Ships steaming into Boston harbor will soon shift course to avoid whales in the first change of U.S. shipping lanes to protect an endangered species.
Starting on Sunday, large vessels will travel roughly 4 miles north of their old path in new lanes, rerouted to avoid parts of the only whale feeding sanctuary in the United States, the Coast Guard and scientists said.
Electronic maps have been recalculated, navigational charts reprinted and mariners warned. Coast Guard cutters are patrolling the area to mark the new lanes with buoys in time for Sunday's shift, which adds 10 to 20 minutes of sailing.
"This is a dramatic step based on good science that makes the whales' home safer for them," said Amy Knowlton, a research scientist at the New England Aquarium.
Boston, a busy port since the early 17th century, receives at least three cargo ships carrying containers, oil or liquid natural gas each day, the U.S. Coast Guard said.
Marine sanctuary crossed
Currently, ships cross the Stellwagen Bank National Marine Sanctuary where humpback, minke, finback and North Atlantic right whales live from March to November.
Every year, commercial ships kill as many as three whales in the 842 square mile sanctuary that stretches from Cape Cod to Cape Ann, turning so-called vessel strikes into the top killer for whales, according to the Stellwagen Bank National Marine Sanctuary, part of the U.S. government's National Oceanic and Atmospheric Administration.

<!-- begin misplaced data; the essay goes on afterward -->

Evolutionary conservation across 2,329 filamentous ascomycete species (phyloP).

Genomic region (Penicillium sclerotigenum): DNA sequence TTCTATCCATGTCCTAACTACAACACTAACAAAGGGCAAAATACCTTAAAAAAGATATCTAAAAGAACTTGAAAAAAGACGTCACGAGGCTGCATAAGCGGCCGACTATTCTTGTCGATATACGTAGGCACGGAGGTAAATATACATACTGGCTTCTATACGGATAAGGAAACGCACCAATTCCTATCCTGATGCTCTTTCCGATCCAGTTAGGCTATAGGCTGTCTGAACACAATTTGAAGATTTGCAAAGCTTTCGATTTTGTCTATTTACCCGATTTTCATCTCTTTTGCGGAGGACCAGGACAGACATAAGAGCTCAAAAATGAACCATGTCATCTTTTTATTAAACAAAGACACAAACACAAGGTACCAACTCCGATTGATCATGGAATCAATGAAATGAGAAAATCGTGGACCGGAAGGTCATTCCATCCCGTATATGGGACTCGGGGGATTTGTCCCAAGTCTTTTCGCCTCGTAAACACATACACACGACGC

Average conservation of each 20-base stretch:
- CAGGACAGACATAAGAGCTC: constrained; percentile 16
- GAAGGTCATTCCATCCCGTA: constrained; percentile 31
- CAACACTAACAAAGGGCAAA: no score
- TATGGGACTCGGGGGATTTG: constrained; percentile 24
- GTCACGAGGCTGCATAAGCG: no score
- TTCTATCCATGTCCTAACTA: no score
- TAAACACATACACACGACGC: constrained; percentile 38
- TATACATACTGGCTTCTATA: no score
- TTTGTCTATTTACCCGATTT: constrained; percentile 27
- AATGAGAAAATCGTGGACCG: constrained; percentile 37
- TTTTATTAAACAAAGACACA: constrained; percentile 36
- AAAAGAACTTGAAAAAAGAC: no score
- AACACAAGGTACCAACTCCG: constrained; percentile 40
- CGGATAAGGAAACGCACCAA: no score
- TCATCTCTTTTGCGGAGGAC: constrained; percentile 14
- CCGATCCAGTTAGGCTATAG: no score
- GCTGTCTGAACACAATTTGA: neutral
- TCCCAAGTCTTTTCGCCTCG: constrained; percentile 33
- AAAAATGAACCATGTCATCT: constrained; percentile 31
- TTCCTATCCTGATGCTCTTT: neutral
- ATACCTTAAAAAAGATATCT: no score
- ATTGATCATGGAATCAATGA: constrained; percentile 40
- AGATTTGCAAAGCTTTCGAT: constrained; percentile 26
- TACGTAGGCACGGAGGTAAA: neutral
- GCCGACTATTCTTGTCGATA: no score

Two whales have been hit in the last six weeks.
Only about 400 North Atlantic right whales swim in the Atlantic ocean now, compared with roughly 10,000 in the 17th century, so even one death is statistically significant, scientists said.
Alarmed by the deaths, biologist David Wiley asked the federal government and the International Maritime Organization, a U.N. agency, to consider moving the shipping lanes out of the busiest section of an area that also attracts about a million whale watchers a year.
'People moved pretty quickly'
"The data were compelling and people moved pretty quickly on this," said Wiley, research coordinator at the Stellwagen Bank National Marine Sanctuary. The new lanes reduce the chance of whales being hit by vessels by up to 80 percent, he said.
Commercial vessels will still sail through Stellwagen to reach Boston, but their new route separates them from the bulk of the whales.
"There is always a balance between uses, and we moved the shipping lanes to protect the whales. This time the whales won," said U.S. Coast Guard Lt. Cmdr. Benjamin Benson.